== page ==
Business Leaders Say Attracting Workers is Biggest Economic Challenge

The Regional Workforce Study finds that adding qualified workers is essential to maintain the region's economic growth

FARGO, N.D. — A group of Fargo–Moorhead community organizations released their study on workforce development.

The Economic Development Corporation says there’s a growing gap between open jobs and qualified workers.

The F–M area has been identified as having one of the lowest unemployment rates in the nation and one of the best places to find a job.

However, qualified workers haven’t moved to the area as fast as jobs are being created.

A study was commissioned to find out why workers weren’t relocating to the area and find ways to change things.

“We understood certain things,” said Jim Gartin, President of the Economic Development Corporation, “but unless we did the study we wouldn’t understand all the nuances that it would take and that’s why the study was done, to really have a better understanding of what the issues really were so we could hopefully try to correct them.”

The region’s economy has been growing as of late, and biggest challenge to keep that growth going is to find enough workers to fill those vacant job openings.

An employer who can’t find qualified workers in an area could take those jobs elsewhere.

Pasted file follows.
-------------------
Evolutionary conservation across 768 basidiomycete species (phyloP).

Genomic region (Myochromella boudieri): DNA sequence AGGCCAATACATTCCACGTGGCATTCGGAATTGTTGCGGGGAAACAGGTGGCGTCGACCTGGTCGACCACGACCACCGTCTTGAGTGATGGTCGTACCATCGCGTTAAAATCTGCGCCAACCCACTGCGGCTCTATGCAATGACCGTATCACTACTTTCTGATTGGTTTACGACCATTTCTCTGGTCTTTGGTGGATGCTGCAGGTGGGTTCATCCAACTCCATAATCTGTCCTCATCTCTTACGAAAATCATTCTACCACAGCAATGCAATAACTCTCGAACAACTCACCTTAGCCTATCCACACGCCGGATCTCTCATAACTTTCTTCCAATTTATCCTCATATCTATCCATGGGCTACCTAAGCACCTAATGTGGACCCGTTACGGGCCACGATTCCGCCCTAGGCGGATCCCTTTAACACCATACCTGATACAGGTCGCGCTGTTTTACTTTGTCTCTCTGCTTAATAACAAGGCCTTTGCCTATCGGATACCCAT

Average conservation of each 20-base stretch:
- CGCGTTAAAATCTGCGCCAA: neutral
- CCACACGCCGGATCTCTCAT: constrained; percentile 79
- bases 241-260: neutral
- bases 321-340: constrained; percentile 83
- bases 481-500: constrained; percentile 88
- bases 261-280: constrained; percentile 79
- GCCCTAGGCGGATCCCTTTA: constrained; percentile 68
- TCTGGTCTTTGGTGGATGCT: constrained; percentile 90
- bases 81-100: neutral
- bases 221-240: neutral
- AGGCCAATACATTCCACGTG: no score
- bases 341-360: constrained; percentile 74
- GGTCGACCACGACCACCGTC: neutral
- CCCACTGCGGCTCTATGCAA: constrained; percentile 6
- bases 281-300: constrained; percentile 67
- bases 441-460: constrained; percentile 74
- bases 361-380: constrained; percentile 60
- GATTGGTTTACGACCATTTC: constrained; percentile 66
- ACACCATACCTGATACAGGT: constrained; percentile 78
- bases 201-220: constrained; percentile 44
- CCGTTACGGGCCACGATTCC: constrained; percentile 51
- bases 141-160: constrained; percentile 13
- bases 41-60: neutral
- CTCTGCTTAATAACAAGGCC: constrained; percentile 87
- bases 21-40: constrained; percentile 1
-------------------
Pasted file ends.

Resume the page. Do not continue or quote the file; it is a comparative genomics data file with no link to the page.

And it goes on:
“If a manufacturer can’t find people to do it to do the work, they can’t automate fast enough or they can’t find the people, they’re going to take that production line and put it somewhere else,” said Gartin.

The study found that having recreational opportunities in a community is the biggest asset in turning visitors into potential workers.

“You need things to do and we want to make sure that people understand that we have things to do,” said Charley Johnson, President of the Convention & Visitors Bureau.  “We have great amenities in this community from top to bottom.  We’ve got the Fargodome, which brings all sorts of entertainment in to town.  We have a number of wonderful attractions.”

Business leaders say that if the region can bring in enough qualified workers that the economy could grow for many years to come.

The Regional Workforce Study was commissioned by five community organizations including the United Way of Cass–Clay, the Chamber and the FM Area Foundation.

The full Regional Workplace Study can be found here.

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